Keep Your Top-Talent: Four Keys to Retention

The past few years have been an economic roller coaster, and in 2012 approximately 21 million American workers might change their job. That’s a large number of people who aren’t saying they practice job security. How can your organization be prepared for such a huge wave of change? Well, according to a recent Talent article by Jason Corsello, you need to strengthen your performance management process.

According to a recent Cornerstone OnDemand/Harris Interactive survey, approximately 21 million Americans are thinking about changing jobs in the next year. Regardless of the economy, workers are still keeping their eyes open for the next opportunity. Health care, technology, and manufacturing industries are experiencing a  talent shortage – and top-performers in these fields are prime for the picking with promises of better wages or benefits at another organization. This survey notes that one of the largest reasons employees note dissatisfaction in their current role stems from the organization’s performance management processes, specifically the annual performance review.

Employee turnover is largely more expensive than employee retention. What can your organization do to minimize the possibility of major employee turnover and its price tag? According to the survey, there are four ways to revitalize your organization’s performance management process:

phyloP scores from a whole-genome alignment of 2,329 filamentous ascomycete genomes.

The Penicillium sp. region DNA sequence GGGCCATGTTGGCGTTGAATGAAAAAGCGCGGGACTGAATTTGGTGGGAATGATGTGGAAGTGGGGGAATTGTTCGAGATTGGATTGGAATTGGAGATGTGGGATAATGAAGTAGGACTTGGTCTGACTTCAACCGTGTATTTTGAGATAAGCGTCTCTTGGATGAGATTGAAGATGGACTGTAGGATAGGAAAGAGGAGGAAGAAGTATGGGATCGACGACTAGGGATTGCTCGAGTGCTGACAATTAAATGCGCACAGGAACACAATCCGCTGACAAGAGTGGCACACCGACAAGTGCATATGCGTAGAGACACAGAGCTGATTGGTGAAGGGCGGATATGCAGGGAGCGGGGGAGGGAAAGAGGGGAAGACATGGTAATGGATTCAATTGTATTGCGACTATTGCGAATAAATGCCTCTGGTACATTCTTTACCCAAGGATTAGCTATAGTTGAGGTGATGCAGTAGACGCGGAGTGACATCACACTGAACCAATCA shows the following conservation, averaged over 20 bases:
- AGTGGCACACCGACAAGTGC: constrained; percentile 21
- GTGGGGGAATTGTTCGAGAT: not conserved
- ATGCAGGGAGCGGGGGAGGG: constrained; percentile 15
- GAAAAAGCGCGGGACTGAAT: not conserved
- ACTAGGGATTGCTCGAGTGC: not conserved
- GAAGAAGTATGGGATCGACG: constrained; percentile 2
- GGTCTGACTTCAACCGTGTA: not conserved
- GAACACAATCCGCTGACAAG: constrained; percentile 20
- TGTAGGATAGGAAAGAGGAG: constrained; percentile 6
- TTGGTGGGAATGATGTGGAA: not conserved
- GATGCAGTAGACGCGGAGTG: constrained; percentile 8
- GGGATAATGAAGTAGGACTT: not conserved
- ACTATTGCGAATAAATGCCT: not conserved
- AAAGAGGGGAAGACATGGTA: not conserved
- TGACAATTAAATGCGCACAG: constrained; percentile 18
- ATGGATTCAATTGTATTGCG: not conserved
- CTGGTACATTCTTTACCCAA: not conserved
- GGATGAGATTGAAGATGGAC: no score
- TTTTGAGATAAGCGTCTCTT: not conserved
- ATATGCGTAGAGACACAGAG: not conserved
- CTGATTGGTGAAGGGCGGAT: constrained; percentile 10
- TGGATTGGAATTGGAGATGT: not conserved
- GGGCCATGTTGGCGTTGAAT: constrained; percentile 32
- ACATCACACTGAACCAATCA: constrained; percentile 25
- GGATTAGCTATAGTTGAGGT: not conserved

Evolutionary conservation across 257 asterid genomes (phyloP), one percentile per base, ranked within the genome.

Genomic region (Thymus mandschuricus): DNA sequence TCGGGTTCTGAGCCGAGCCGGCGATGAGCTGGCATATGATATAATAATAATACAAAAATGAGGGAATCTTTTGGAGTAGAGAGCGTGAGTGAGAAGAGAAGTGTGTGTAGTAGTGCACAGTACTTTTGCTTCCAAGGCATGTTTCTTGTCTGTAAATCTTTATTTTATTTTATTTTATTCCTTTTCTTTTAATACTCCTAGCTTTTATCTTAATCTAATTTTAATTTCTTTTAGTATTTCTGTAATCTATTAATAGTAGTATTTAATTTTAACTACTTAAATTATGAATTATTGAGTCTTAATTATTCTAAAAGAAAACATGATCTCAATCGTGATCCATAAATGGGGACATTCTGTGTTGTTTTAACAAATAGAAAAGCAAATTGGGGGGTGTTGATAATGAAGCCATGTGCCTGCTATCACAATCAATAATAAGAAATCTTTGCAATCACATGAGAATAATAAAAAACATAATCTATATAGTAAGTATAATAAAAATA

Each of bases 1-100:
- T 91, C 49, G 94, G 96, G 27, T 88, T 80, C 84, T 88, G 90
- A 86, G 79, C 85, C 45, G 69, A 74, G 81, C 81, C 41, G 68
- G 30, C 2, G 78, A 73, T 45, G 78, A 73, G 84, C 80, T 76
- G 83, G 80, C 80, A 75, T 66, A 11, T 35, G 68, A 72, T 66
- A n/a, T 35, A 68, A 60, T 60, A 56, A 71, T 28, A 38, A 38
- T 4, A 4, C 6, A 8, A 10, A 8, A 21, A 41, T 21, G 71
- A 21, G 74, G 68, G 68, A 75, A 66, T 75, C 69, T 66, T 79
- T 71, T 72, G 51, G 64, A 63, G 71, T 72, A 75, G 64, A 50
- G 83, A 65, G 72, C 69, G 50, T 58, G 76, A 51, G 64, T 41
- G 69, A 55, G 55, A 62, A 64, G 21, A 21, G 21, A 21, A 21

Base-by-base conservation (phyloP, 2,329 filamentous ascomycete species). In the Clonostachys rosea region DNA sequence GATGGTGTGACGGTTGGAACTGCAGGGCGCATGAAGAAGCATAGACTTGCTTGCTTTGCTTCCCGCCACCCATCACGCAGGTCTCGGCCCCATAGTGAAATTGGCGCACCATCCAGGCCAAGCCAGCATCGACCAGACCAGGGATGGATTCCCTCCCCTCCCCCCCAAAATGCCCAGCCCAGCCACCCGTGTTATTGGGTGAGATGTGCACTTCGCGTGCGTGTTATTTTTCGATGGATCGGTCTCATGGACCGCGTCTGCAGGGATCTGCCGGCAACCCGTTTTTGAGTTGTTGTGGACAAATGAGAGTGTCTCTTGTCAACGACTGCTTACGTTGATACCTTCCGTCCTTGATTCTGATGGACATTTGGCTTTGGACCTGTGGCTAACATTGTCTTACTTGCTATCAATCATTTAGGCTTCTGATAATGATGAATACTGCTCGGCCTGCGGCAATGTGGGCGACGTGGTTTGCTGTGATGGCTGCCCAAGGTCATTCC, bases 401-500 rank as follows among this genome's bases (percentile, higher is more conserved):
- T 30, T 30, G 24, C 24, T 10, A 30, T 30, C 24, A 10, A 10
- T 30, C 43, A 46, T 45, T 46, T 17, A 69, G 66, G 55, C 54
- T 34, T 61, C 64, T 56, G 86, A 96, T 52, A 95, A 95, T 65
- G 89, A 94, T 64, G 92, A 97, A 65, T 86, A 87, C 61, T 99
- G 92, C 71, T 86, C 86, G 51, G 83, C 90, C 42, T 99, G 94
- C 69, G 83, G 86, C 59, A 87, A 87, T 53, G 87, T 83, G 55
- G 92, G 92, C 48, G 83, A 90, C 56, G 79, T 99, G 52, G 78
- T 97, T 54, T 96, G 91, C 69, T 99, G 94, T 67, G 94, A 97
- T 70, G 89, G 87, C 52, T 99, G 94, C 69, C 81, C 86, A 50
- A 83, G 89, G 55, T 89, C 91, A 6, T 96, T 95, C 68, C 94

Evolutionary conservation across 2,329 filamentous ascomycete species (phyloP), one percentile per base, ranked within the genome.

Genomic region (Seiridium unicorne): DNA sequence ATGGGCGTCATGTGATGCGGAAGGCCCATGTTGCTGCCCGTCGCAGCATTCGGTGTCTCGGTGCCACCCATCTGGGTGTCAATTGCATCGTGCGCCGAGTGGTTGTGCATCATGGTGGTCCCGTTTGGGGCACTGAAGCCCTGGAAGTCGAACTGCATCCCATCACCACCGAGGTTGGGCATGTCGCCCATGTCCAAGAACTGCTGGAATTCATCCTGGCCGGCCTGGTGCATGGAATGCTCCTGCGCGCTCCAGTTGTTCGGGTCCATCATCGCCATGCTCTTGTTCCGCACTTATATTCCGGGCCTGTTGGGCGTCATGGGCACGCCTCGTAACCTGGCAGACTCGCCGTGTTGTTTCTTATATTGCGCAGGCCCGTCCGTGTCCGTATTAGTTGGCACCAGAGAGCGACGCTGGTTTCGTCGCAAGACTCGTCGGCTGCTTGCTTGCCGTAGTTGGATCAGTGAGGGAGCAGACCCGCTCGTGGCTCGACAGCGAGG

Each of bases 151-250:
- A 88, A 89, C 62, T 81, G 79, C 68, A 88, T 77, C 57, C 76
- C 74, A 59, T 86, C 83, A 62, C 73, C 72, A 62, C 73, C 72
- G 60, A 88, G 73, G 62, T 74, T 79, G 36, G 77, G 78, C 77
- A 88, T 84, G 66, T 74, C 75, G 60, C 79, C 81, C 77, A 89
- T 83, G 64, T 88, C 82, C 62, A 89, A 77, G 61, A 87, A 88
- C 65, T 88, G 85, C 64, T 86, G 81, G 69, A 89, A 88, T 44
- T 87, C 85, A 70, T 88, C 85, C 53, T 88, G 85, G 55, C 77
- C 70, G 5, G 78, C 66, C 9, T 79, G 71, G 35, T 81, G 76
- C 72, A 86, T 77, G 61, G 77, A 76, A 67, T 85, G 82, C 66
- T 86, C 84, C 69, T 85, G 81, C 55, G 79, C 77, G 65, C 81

1. Go beyond the one-time review: The survey revealed that 50 percent of employed U.S. adults who have experienced their employer’s review process feel more valued by the company when they receive a performance review focused on helping them succeed.

2. Get feedback from the right people at the right time: Allow for reviews from peers, project leaders or clients who people work with on a daily basis.

3. Actions speak louder than words: Another critical change when it comes to remaking the performance review process is making them actionable.

4. Future-proof your workforce: The next step is to focus on employees’ long-term career development.

It’s important to train your managers that simply going through the motions with employees during performance reviews will not garner the highest rate of success for the individual or for the organization. Giving employees constant feedback and support year-round will improve their individual performance and the success of the organization. Annual performance reviews often yield the wrong results. The idea here is not to cut people down once a year, but to provide constant advice and support for the development of your organization’s top-talent employees. Aligning employee goals with organizational goals will help to keep your talent satisfied, focused and increase retention. Top-talent development will lead to lower turn-over rates and a more productive and successful workforce. To read more about how to keep your organization’s top-talent, click here to read the full article.

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